short distance the Dhadhar, is serviceable for purposes of navigation.
Owing to the height of the banks of its rivers, the District is, for
drainage purposes, to a great extent dependent on creeks or backwaters
running inland, either directly from the coast-line or from the banks of
rivers at points in their course below the limit of tidal influence. Ot
the salt-water creeks or backwaters, the three most important are the
Mota, breaking off from the Dhadhar river about 6 miles west of the
town of Amod ; the Bhukhi, running inland from the right bank of the
Narbada, about 15 miles west of the town of Broach; and the Uand,



xo2 BROACH.

an inlet from the shore of the Gulf of Cambay, about 8 miles north of
the mouth of the Kim river.

The surface of the plain consists, over almost its entire area, of
black cotton soil, highly fertile and well cultivated. This black soil
covers deposits of brown clay, containing nodular limestone above and
gravel and sand underneath. Within 30 miles of the coast hardly any
rocks are to be seen. Farther inland, the gravels and clays of the
nummulitic series begin to appear, and in the south of the District trap
crops out. Conglomerate and limestone are also found in this tract,
but otherwise the plain of Broach contains no minerals. Except for a
tract of waste land 161 acres in extent, lately set apart for the growth
of babul trees (Acacia), the District is without forests ; and only in the
few villages where the lighter varieties of soil are found is the plain
well covered with trees. The Palmyra palm is the only liquor-yielding
tree of the District, and it is largely found south of the Narbada. Of
the fruit-trees are the mango, guava, and tamarind. On an island in
the Narbada (Nerbudda), about 12 miles above Broach, is a famous
banian or bar (Ficus Indicus) tree, known as the Kabir bar, because,
as the story goes, it sprang from a twig which the sage Kabir once used
for cleaning his teeth. About the year 1780, this tree is said to have
had 350 large and over 3000 small stems, the principal of which
enclosed a space nearly 2000 feet in circumference; in the march of an
army this tree had been known to have sheltered 7000 men. Nearly
50 years later (April 1825) Bishop Heber wrote of this tree, 'Though
a considerable part of the tree has within the last few years been washed
away, enough remains to make it one of the most noble groves in the
world.' Since then it has suffered much from age and floods, and is
now little more than a ruin.

The domestic animals are cows, buffaloes, oxen, camels, horses, asses,
sheep, and goats. The cattle of the District are of two breeds— the
small indigenous bullock, and the large ox of Northern Gujarat. The
smaller breed of bullocks, which are generally driven in riding carts,
are worth from £6 to ^12 a pair ; the larger sort, used for ploughing,
are worth from ^15 to ^20. Well-to-do cultivators pay much atten-
tion to the appearance and condition of their cattle. Cultivation is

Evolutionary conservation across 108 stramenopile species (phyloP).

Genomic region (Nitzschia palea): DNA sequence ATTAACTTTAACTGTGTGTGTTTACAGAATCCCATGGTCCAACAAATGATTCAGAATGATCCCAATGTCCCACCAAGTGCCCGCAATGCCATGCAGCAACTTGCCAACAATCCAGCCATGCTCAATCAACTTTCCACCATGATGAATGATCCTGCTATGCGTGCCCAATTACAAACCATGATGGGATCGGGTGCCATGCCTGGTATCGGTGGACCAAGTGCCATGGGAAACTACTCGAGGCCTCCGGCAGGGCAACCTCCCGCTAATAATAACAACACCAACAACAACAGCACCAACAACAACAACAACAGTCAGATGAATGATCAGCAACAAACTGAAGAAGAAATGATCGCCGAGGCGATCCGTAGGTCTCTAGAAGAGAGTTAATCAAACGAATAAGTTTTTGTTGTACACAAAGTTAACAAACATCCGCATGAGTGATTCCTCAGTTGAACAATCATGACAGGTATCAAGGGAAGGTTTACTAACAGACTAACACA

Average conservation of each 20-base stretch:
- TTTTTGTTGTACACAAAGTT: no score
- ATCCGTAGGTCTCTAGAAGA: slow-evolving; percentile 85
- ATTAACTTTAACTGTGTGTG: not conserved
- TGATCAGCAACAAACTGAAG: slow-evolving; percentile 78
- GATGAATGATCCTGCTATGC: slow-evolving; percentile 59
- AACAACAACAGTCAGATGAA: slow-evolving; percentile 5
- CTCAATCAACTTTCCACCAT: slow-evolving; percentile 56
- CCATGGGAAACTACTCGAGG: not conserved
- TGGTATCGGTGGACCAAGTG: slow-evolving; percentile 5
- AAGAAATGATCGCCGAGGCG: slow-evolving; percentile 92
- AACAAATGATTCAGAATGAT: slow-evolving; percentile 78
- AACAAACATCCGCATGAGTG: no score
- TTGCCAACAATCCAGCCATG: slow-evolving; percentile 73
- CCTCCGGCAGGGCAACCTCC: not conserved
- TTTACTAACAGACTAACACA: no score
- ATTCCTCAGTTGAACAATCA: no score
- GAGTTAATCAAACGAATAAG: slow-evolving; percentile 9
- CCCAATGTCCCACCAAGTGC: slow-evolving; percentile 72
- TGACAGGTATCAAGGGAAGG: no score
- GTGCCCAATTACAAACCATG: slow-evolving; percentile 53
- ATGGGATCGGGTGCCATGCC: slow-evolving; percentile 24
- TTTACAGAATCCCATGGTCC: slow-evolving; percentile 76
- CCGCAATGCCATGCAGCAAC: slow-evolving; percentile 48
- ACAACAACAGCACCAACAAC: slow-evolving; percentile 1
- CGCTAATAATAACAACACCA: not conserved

too general to allow much scope for wild animals. The hog, wolf, and
antelope almost exhaust the list. Of birds, the chief are the floriken,
sand grouse, partridge, quail, duck, snipe, and crane. The District is
well supplied with fish— fresh-water, salt-water, and migratory.

Population.— -The earliest year for which an estimate of the popu-
lation is available is 1820, when the number of inhabitants was returned
at 229,527, or 173 to the square mile. In 1851, the number was
290,984, or 200 to the square mile. The Census of 1872 gave a
total population of 350,322 persons, or 257-97 to the square mile.



BROACH. 103

The Census of 18S1 returned a total population of 326,930, or 225 to
the square mile; of these the males numbered 168,482, the females
158,448 ; occupying 13,588 houses in 4 towns and 58,647 houses in 401
villages. The number of unoccupied houses was returned at 19,45 7.
Classified according to religion, there were 115,542 male and 107,296
female Hindus: total, 222,838; 34,280 male and 32,968 female
Muhammadans : total, 67,248 ; Christians, 115; Jains, 3768 ; Jews, 18 ;
Parsfs, 3042; Buddhists, 2; Brahmos, 3; and aborigines, 29,896.
Under the term Hindu are included Brahmans, who numbered 13,161 ;
Rajputs, 16,710; Chamars, 3417; Darjis and Shimpis, 1964 ; Dhobis,
1094 ; Dublas, 18,037 ; Barbers, 3577 5 Kanbi's, 27,142 ; Kolfs, 52,500 ;
Kumbhars, 4451 ; Lohanas, 918; Lohars, or blacksmiths, 1690; Mali's,
or gardeners, 401 ; Mahar and Dhers, 15,553; Sonars, or goldsmiths,
2181; Sutars, or carpenters, 2 3 2o;Telis, or oilmen, 3380. The
aborigines are almost entirely Bhils. The agricultural population was
returned at 190,443, or 58-25 per cent, of the total, of which 128,776,
or 39-4 per cent, were workers.

The practice of separating into small distinct classes has in Broach
been carried so far that, in a Hindu population of 222,838 persons, there
are representatives of 142 distinct castes, which are again split up into